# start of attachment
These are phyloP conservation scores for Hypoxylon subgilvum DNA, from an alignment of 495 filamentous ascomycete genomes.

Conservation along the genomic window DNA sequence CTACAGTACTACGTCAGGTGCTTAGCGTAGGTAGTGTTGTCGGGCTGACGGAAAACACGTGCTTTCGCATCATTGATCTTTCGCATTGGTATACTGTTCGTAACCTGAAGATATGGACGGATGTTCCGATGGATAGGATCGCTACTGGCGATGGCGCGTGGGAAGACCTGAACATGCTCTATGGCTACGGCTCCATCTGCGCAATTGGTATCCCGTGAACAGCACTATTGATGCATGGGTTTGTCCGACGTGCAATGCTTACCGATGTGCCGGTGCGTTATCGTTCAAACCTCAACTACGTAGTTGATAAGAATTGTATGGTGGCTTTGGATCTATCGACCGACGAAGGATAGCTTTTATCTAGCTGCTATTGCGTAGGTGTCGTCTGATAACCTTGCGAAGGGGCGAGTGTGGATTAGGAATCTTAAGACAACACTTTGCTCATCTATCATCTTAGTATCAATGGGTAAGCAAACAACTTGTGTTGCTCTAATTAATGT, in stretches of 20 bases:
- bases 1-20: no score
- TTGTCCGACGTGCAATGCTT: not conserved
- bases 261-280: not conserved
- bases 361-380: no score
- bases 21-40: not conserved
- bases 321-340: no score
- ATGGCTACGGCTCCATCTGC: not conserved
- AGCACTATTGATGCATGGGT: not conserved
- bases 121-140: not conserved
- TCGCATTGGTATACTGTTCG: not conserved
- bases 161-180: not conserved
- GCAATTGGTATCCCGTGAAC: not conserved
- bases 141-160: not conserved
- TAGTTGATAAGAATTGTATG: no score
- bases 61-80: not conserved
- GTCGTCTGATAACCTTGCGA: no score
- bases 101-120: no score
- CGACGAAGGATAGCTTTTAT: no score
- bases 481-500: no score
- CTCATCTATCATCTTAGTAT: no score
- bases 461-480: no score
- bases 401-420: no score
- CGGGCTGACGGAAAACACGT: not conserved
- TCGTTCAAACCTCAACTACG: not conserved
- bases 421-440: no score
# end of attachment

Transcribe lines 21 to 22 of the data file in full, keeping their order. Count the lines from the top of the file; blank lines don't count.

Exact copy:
- bases 481-500: no score
- CTCATCTATCATCTTAGTAT: no score